They stood there for another few minutes before Max began to walk away, tugging Jalie’s arm before she and Tracy followed. Mr Scattle turned to another page, and Jalie and her friends walked home without another word.



For those who haven't read the synopsis I've put up, what impact does this section have on you? How does it set up Mr Scattle?
For those who have read the synopsis, how do you think this sets up Mr Scattle in terms of how it links to what we discover about him later?

Easee
April 25th, 2012, 06:30 PM
There's some things you could do here to make the actual writing stronger, but I'll leave that for now, if you want feedback on that just let me know.

Okay, this is really cool, seeing the first chapter.

I really liked this line;

‘Yeah, and steal all his humbugs.’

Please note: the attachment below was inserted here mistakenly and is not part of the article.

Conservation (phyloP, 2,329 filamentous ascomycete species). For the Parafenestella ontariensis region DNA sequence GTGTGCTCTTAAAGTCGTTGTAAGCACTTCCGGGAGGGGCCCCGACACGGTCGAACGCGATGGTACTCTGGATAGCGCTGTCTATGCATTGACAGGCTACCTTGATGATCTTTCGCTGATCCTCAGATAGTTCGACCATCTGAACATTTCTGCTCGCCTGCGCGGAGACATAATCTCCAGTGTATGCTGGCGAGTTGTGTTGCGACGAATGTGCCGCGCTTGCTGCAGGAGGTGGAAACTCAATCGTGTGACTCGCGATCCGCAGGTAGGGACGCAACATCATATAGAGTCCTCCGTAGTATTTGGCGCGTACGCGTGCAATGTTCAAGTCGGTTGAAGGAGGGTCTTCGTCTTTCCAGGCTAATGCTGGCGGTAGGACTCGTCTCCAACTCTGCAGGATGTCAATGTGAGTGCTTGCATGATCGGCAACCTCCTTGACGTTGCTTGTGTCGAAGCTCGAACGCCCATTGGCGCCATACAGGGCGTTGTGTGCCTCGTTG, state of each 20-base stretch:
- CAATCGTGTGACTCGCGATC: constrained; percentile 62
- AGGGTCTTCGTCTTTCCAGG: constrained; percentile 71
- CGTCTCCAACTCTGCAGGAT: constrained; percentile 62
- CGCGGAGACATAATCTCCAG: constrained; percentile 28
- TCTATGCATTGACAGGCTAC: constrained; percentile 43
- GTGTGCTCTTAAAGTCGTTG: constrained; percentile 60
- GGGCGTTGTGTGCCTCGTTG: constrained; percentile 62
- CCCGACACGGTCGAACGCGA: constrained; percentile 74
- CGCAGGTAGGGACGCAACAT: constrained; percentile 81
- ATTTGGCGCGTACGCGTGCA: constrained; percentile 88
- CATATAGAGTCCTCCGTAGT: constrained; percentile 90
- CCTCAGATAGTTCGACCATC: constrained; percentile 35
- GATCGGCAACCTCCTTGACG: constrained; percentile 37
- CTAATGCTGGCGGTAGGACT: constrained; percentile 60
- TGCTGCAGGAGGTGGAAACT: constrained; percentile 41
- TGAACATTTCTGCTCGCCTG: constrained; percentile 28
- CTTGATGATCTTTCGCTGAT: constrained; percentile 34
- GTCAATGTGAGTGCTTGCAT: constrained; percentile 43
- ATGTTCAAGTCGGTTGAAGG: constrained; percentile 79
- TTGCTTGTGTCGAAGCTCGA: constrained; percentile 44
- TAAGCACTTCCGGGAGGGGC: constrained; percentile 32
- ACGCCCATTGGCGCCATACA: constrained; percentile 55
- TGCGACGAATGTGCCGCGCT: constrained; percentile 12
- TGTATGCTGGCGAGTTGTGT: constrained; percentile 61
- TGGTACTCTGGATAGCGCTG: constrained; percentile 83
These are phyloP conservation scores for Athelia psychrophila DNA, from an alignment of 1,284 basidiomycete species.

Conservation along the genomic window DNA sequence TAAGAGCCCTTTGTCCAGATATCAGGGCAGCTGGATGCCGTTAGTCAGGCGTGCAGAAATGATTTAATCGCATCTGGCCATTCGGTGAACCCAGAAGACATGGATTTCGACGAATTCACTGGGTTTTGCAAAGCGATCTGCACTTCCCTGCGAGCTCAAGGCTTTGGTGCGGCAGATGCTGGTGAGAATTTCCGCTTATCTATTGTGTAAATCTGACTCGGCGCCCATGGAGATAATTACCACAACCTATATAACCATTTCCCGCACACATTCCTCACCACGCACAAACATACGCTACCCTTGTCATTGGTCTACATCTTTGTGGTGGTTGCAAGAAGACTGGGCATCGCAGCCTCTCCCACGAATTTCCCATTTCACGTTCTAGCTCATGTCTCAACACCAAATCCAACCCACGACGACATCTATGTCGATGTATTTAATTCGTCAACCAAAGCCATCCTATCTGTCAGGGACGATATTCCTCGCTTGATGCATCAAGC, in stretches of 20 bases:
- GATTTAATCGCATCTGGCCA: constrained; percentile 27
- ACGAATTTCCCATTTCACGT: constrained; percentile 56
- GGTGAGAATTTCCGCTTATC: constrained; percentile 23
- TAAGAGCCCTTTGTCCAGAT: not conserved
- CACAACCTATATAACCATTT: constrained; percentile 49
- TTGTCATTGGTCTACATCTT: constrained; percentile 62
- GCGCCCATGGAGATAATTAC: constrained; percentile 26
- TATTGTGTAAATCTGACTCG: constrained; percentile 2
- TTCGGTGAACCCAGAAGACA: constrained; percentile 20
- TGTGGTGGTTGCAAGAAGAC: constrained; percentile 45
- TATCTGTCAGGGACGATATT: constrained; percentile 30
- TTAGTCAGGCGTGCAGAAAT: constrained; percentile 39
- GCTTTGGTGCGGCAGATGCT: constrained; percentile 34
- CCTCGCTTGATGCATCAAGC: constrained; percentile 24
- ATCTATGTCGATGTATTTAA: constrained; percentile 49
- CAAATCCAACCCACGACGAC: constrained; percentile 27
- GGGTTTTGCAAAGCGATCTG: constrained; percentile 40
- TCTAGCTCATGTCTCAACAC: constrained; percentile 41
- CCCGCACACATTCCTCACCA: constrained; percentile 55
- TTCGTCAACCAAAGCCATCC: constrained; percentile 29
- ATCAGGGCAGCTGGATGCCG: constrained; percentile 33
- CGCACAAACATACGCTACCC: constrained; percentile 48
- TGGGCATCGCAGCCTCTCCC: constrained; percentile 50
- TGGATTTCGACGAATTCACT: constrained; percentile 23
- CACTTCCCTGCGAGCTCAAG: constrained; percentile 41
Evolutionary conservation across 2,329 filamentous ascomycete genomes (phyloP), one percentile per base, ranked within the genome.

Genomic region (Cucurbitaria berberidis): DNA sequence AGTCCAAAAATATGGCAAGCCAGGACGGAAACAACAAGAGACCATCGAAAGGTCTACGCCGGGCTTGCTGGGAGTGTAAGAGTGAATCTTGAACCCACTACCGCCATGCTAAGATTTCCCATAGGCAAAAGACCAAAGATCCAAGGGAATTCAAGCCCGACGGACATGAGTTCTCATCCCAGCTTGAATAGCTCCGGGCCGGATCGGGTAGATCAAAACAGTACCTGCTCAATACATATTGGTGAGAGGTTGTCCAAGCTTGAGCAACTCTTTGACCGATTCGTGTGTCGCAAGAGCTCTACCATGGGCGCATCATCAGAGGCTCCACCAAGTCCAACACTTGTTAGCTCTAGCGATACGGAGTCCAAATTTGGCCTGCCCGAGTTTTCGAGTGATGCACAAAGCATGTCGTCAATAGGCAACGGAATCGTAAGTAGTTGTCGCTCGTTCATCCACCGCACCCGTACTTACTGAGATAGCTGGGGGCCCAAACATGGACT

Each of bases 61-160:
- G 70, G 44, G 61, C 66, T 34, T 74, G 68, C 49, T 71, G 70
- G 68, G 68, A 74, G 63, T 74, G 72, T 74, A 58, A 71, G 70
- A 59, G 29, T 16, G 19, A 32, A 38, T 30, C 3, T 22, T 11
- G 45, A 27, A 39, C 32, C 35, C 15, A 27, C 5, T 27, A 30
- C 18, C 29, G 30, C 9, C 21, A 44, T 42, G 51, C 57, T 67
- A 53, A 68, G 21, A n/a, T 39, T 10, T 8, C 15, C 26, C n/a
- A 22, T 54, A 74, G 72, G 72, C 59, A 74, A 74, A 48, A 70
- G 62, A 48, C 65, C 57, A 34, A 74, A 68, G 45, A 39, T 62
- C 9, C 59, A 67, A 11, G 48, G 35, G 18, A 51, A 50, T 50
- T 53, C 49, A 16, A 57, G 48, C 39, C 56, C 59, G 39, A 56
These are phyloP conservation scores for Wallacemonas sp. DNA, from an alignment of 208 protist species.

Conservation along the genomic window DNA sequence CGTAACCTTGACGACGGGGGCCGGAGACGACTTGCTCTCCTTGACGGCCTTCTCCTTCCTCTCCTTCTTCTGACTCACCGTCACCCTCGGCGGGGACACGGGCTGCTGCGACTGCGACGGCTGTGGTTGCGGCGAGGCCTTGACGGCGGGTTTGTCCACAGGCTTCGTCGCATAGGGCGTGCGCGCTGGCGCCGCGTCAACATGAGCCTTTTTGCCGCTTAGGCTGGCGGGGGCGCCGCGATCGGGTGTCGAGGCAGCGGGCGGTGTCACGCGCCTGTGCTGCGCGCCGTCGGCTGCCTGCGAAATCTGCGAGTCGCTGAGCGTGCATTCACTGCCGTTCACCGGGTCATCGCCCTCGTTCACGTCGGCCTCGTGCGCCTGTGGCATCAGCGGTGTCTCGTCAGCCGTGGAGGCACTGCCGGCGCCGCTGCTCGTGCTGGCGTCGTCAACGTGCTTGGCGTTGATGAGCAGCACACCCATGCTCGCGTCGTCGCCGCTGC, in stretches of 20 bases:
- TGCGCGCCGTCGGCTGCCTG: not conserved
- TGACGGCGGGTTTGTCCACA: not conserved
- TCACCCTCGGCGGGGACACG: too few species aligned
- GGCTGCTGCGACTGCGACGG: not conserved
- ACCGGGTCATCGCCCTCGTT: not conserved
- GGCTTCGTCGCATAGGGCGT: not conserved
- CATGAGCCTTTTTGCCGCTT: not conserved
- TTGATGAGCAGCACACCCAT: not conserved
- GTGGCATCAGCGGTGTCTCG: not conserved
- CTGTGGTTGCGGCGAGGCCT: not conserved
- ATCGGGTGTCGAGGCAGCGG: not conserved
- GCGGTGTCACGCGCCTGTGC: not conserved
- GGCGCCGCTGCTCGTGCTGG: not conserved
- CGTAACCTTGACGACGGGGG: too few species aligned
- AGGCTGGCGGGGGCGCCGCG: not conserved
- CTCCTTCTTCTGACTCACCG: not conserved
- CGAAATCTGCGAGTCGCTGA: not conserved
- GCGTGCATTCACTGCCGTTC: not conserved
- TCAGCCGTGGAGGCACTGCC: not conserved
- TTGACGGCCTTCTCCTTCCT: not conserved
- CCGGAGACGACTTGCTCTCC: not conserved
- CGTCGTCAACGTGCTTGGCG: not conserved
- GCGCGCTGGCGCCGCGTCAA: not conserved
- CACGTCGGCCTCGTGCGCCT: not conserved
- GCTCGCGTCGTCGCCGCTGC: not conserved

Haha nice word play, love it!

Honestly, I think you could do better. The scene where kids talk about the neighbourhood creep has been done, again and again, and it doesn't give us a good sense of Mr. Scattle because it's all hearsay. It sounds like ridiculous rumours based on the current setting (reality) and the characters (normal kids), so how do we know it's not all made up garbage about the neighbourhood recluse?

If I was a fresh reader, with no insight into the characters or world you're working towards, I'd think it's just a few kids making stuff up about a weird guy they live nearby. Unless that's what you want, I'd rewrite this scene from a different angle.